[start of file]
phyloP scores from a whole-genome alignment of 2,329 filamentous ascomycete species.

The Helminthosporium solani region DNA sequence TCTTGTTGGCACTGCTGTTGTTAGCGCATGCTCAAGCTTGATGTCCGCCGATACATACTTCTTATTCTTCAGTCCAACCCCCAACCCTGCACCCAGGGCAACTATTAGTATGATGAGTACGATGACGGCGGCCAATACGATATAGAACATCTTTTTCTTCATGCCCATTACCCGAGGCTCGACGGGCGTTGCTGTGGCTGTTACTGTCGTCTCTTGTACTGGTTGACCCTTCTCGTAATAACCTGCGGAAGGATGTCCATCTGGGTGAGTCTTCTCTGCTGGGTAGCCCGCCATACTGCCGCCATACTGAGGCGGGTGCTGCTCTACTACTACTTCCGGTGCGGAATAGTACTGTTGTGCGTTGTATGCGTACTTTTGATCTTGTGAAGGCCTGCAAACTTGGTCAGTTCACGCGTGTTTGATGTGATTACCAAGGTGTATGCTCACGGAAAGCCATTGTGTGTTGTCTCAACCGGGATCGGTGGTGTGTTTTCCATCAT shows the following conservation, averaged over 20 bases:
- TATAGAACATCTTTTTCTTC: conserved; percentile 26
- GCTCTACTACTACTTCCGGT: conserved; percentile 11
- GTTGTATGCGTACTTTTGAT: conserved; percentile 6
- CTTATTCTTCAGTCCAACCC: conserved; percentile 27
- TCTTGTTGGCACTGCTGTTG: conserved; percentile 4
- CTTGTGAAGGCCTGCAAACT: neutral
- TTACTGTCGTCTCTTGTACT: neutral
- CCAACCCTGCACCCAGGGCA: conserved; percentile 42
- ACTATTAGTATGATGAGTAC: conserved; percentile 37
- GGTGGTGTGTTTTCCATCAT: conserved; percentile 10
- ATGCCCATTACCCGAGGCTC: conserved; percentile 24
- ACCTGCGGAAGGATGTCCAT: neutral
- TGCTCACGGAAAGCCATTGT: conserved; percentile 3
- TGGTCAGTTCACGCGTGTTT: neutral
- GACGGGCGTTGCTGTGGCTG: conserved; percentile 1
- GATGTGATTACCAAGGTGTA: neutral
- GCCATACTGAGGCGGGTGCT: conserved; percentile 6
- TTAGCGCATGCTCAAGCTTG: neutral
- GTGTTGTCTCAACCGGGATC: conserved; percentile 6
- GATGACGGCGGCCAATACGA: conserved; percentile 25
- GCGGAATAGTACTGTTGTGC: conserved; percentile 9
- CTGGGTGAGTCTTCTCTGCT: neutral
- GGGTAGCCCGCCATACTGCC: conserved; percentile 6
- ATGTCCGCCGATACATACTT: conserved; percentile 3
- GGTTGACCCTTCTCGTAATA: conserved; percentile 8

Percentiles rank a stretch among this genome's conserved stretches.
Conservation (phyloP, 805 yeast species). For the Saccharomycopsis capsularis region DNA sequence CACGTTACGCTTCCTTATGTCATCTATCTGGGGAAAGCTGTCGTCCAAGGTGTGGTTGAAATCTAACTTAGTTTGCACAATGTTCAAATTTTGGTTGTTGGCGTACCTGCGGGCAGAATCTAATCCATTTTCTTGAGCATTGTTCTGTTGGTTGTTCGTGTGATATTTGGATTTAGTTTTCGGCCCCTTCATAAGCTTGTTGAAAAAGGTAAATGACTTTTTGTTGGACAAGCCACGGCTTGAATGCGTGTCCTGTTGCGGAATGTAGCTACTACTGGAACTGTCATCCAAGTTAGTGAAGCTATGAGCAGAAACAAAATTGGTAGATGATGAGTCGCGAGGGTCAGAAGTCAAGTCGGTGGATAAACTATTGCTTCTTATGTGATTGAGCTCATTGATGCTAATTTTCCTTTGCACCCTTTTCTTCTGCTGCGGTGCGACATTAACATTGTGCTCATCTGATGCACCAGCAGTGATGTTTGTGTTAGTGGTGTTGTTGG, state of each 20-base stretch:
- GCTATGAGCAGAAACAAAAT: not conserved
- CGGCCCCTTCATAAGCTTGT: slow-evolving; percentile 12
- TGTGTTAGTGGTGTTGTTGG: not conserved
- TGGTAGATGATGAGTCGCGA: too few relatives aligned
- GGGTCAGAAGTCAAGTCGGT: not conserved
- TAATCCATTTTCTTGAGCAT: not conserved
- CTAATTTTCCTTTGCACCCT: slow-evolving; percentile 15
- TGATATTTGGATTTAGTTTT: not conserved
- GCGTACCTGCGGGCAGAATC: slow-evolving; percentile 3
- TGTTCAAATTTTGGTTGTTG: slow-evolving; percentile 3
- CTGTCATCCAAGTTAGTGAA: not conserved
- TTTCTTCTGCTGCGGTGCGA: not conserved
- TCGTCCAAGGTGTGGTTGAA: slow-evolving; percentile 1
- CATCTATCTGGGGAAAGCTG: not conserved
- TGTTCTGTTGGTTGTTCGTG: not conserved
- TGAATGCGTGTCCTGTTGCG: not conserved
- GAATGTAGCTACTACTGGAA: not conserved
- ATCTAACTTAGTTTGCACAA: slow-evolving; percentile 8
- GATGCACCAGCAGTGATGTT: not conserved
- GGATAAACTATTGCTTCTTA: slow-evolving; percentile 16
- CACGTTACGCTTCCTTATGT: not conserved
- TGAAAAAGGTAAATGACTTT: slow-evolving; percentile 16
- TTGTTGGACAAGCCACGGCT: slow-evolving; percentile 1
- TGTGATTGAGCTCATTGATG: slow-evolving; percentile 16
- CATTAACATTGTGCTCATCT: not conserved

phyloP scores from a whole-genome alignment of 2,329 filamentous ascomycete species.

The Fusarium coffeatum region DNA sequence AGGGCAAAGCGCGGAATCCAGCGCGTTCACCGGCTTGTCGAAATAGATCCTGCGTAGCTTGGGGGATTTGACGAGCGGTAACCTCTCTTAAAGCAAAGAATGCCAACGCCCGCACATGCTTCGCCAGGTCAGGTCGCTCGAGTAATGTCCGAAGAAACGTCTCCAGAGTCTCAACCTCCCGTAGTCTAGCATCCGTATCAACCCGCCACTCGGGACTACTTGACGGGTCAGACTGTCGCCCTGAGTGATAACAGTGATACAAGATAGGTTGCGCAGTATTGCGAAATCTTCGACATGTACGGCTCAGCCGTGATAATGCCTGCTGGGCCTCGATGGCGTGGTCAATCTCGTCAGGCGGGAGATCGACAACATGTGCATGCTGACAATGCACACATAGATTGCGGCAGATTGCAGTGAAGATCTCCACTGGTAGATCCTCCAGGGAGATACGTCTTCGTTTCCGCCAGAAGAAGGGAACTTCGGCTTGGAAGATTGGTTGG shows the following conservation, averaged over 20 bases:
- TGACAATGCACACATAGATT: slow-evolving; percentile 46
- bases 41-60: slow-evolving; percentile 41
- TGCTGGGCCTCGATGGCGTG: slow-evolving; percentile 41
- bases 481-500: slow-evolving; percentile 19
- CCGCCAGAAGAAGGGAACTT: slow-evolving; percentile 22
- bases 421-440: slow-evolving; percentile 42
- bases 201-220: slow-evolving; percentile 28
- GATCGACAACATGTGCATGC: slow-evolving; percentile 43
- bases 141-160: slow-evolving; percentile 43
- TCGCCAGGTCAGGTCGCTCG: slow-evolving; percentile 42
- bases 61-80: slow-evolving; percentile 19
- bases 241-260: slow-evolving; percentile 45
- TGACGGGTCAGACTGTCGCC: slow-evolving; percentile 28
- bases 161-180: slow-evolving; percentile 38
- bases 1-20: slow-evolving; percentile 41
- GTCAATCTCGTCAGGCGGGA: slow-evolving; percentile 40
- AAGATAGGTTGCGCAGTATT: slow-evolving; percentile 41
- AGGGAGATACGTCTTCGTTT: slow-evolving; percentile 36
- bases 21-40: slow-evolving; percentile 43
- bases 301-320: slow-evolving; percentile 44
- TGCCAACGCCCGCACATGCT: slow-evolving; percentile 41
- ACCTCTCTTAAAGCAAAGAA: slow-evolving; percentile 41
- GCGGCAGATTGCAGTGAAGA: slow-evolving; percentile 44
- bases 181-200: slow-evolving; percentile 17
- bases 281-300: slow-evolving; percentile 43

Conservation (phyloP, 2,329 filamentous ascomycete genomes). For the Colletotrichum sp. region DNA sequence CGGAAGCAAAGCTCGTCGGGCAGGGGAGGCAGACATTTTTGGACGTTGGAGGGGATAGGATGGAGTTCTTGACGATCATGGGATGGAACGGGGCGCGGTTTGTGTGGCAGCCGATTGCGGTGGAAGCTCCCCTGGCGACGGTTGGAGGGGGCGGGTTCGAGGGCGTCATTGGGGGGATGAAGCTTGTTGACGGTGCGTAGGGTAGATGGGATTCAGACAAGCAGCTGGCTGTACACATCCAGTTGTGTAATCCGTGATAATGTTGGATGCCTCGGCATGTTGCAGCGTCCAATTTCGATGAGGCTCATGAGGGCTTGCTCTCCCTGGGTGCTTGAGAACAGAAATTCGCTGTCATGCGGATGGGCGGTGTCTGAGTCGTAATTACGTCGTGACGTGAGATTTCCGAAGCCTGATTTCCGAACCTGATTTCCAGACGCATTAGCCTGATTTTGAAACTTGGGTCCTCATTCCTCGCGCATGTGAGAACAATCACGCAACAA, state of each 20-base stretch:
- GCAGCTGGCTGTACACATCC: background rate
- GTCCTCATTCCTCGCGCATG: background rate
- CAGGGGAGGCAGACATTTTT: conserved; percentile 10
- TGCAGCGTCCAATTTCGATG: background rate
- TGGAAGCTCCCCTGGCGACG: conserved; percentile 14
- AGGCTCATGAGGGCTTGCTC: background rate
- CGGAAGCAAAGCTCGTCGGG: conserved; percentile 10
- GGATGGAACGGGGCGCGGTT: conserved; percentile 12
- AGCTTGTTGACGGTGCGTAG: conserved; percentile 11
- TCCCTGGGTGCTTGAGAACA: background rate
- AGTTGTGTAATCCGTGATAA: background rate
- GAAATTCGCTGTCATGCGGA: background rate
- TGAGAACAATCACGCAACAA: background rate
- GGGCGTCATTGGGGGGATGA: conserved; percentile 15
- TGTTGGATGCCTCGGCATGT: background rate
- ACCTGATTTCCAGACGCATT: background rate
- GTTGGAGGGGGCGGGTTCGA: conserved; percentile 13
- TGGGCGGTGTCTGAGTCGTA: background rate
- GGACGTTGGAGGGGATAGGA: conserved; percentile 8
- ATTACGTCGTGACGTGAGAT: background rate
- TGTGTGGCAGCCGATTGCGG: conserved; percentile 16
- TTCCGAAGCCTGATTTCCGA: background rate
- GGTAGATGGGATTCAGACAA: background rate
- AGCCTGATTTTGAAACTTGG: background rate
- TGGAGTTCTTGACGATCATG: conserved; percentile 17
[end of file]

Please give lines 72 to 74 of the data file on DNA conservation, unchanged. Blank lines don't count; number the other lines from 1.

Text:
- GTCAATCTCGTCAGGCGGGA: slow-evolving; percentile 40
- AAGATAGGTTGCGCAGTATT: slow-evolving; percentile 41
- AGGGAGATACGTCTTCGTTT: slow-evolving; percentile 36